But my mind has a mind of its own. It’s immune to drugs. It rejected mindfulness. It laughs at therapists. And it sneers at my efforts to gain control. 

And it’s bloody annoying. 

And it’s so tiring. It’s exhausting, this constant struggle, this daily war with myself. 

It takes its toll. 

People say I should snap out of it. People tell me it’s a phase. People tell me it will be alright in the morning. 

I can’t. It’s not. It won’t. 

I’d like to punch it. I’d like to hurt it. I want to shake it and yell at it. I want to scream at it “Do as your told!!!” but my mind would just sit there and smile smugly and carry on regardless. 

I want “my” mind back. 

But it’s got a mind of its own! 

Bipolar ?. No, just the changing moods of Autism. 

My therapist fixed me with a stern gaze, 

“How would you feel about being bi ?” she asked. Cue puzzled expression, lots of looking at the ceiling and a rather hesitant answer..

“Err, is that an invitation ?. Is it something you’d recommend trying ?. Where do you start ?. Is it compulsory ?. ” 

I sensed we had reached a rather difficult topic of conversation. I’d gone in about work issues and somehow my sexual orientation was up for discussion. I was a bit confused. I pressed on..

“Err, I like girls…” 

My therapist sat bolt upright in her chair. 

“No, not that sort of bi. Sorry, very badly phrased. I meant, what do you think of the concept of bipolar disorder as being part of your Autism ?” 

I hadn’t considered it. To be honest I wasn’t someone who had given much thought to other conditions and how they might interact with the overriding Aspergers diagnosis apart from the obvious dysthymia and depression diagnoses. 

I shy away from too much self diagnosis because I’m not a very good judge of myself. I have  Aspergers but because it’s who I am and what I am and how I am, I don’t try to add labels where none might exist and think it’s for others, based on my experiences or their interactions with me, to decide if I have a or b.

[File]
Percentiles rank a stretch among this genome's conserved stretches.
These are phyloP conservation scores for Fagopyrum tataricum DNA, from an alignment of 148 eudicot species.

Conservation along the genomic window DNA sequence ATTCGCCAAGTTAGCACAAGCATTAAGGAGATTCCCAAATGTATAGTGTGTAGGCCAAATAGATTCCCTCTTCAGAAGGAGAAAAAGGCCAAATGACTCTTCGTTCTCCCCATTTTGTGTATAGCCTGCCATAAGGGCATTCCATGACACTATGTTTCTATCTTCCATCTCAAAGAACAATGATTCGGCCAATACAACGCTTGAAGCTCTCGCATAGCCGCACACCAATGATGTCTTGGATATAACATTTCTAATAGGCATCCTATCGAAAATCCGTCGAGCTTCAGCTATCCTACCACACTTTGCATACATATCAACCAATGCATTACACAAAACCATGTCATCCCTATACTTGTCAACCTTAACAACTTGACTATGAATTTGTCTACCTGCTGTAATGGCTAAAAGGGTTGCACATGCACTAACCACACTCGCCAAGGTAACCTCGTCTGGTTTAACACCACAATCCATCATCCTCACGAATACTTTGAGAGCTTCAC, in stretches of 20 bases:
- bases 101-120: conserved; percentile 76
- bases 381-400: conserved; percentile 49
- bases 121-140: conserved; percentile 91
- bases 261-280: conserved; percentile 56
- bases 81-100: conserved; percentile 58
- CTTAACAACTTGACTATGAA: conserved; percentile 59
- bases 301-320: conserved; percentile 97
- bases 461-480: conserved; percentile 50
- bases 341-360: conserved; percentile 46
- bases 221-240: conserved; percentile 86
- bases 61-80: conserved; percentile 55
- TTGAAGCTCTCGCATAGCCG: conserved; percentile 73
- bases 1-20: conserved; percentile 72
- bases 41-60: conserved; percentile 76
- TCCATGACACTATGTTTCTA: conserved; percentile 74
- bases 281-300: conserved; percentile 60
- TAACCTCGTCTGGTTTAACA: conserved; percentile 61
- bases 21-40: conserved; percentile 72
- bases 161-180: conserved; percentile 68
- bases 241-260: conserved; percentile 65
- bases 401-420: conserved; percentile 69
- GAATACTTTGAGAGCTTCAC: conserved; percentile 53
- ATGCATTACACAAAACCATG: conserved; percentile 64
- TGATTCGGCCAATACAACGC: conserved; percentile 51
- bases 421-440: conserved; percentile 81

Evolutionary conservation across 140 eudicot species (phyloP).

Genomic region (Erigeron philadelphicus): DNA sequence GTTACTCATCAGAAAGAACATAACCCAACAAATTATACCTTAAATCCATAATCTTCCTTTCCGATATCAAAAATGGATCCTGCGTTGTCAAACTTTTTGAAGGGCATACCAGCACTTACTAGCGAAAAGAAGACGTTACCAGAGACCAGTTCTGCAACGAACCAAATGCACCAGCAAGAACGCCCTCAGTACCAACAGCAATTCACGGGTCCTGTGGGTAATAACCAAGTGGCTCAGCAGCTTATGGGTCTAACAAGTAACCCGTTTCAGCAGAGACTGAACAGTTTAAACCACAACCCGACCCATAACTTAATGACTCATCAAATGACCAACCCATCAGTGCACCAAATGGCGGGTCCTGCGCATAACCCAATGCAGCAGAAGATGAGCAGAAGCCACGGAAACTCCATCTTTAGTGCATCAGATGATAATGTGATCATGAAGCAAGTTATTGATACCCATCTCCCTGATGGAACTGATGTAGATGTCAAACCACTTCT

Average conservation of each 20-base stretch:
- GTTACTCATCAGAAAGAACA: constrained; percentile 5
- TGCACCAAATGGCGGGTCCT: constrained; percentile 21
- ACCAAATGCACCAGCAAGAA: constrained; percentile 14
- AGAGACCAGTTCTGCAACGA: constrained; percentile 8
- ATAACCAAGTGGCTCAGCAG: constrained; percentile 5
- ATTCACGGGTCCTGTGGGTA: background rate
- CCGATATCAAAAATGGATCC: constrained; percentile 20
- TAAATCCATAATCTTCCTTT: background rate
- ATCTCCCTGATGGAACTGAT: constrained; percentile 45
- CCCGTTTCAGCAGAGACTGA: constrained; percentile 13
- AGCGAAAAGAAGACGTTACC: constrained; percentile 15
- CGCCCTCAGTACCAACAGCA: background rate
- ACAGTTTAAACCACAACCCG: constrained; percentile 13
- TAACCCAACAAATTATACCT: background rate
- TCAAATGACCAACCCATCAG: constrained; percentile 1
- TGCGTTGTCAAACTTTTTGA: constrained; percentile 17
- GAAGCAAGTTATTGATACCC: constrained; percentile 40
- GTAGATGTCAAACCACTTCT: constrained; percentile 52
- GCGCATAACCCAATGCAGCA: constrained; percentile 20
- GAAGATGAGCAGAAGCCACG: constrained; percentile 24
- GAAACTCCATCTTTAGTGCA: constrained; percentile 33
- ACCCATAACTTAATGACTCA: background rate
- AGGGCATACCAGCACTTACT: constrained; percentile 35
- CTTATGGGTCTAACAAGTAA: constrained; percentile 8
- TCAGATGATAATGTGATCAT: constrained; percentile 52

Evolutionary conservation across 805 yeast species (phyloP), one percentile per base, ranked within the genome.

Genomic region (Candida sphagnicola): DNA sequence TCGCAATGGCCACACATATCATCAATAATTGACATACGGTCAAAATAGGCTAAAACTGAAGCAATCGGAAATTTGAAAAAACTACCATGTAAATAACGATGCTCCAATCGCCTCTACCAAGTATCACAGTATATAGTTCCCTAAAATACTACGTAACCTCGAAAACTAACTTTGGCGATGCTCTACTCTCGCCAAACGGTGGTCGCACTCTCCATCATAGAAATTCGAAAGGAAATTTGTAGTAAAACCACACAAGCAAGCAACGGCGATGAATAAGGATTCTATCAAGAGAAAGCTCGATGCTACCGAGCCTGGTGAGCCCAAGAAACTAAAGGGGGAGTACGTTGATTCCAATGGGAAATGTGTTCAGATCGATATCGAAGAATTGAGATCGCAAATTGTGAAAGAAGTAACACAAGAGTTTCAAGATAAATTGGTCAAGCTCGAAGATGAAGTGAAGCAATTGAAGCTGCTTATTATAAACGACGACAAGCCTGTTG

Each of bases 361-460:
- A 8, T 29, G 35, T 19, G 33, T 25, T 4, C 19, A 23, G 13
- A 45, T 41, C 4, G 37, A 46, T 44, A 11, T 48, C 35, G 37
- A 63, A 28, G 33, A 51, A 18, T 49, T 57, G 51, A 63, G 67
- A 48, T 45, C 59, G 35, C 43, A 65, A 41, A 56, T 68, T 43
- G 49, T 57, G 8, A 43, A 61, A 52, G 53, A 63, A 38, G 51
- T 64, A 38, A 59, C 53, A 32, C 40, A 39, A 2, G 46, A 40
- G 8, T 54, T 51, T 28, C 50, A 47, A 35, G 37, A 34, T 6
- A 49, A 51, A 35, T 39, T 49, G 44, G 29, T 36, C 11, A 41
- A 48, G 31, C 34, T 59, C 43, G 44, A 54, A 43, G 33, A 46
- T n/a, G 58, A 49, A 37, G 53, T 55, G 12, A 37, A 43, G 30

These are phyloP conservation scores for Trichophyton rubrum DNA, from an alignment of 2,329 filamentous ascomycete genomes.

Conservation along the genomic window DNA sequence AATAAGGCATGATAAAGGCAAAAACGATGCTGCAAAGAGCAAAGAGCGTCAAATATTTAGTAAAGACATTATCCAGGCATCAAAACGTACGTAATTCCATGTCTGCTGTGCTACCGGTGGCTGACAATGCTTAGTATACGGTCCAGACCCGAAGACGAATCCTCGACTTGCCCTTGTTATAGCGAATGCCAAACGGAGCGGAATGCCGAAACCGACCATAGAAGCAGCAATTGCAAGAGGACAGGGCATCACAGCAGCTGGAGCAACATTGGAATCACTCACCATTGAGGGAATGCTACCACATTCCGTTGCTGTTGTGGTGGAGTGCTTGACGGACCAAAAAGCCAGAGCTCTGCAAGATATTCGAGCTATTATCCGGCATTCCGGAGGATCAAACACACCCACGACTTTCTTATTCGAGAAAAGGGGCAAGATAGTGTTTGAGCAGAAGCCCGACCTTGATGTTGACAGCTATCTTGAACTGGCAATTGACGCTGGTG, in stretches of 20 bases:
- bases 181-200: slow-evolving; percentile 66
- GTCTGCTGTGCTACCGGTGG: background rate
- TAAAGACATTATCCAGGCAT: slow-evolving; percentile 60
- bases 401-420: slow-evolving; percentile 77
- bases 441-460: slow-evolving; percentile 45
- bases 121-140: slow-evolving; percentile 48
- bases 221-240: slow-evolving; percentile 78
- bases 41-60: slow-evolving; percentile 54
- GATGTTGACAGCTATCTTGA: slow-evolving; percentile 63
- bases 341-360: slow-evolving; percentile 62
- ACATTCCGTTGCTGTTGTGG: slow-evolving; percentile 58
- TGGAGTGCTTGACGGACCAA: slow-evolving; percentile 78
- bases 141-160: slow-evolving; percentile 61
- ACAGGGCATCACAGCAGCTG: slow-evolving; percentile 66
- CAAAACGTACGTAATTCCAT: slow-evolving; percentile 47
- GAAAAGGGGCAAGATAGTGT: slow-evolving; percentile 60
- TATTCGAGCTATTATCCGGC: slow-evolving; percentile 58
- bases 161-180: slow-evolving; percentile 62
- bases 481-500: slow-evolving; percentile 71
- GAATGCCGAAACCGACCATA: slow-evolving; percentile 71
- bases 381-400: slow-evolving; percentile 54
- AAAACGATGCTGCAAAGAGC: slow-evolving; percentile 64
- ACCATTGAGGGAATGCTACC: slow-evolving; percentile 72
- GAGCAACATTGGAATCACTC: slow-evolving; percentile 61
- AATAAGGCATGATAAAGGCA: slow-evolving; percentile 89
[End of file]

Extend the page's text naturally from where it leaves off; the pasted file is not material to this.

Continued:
I’m no expert on bipolar but I am aware that several well known individuals such as Stephen Fry and James Wade, the darts player, have been diagnosed as such. I don’t know what the symptoms are per se or how the condition is diagnosed but I believe that it involves extreme highs and lows where the highs last for a good length of time. 

So that rules me out. 

My highs are very short lived. If I get manic moments (my partner calls them the too many E numbers moments) then they probably last 20 minutes tops. I get high, I get euphoric, I get silly and a mania overtakes me, I say and do silly things. But it doesn’t last. I crash and burn so quickly and return to my more usual state of a chronic underlying depression punctuated by suicidal (or not wanting to live) episodes, self harm of varying severity and moments of terrifying, inward looking rage. 

But there are three aspects, for want of a better word, to my Autism. My middle ground is the majority area of depression, confusion, sensory issues and strict desire for routine. I guess that covers about 60% of my time. Then there’s the low end where I want to die, I look longingly at the pills in my cupboard and wish I had the strength to take them all, I fall into the well of self loathing, of self disgust and hatred and want to tear myself to pieces. That’s another 35% of me. 

And then that final 5% is perhaps, not so much a high high but a feeling that things are slightly better than average punctuated by the wahey moments, the drug free euphoria. 

I wish I knew how to increase the 5% but worry that even if I did I may pull myself further apart and by changing the 5% to 10%, I would also add 5% to the low end and simply eat into the middle ground. 

My mood is rarely settled. Outwardly perhaps but that’s the game isn’t it ?. The great acting job we or I do to present a “normal” face to the world. I have to display the middle ground as much as possible in terms of mood. People don’t want me talking about my doom or swinging from the light fittings. 

And perhaps that’s part of the problem. I’ve lived for 50 years. I act normal. I have no outlets for the real me so a frustration builds that can only manifest itself in the bad stuff and the good stuff finds itself cornered. 

Mood, changing mood, changing mood 

I know the real me. 

But what do I do with it ? 

In the Realm of the Senses : Touch

I don’t like being touched. 

I’ve never been a hug person unless it’s been on my terms. I’ve always shied away from them unless I’ve known the person well or been in need of a hug for comfort or support. I didn’t come from a touchy feely family so I suppose that helped bit being touched just makes me, well, uncomfortable. 

I find being touched awkward. It’s not just the physical sensation that gets my Aspie skin crawling and my internal mechanisms twitching away but it’s also “How do I respond ?. What do I do now ?”.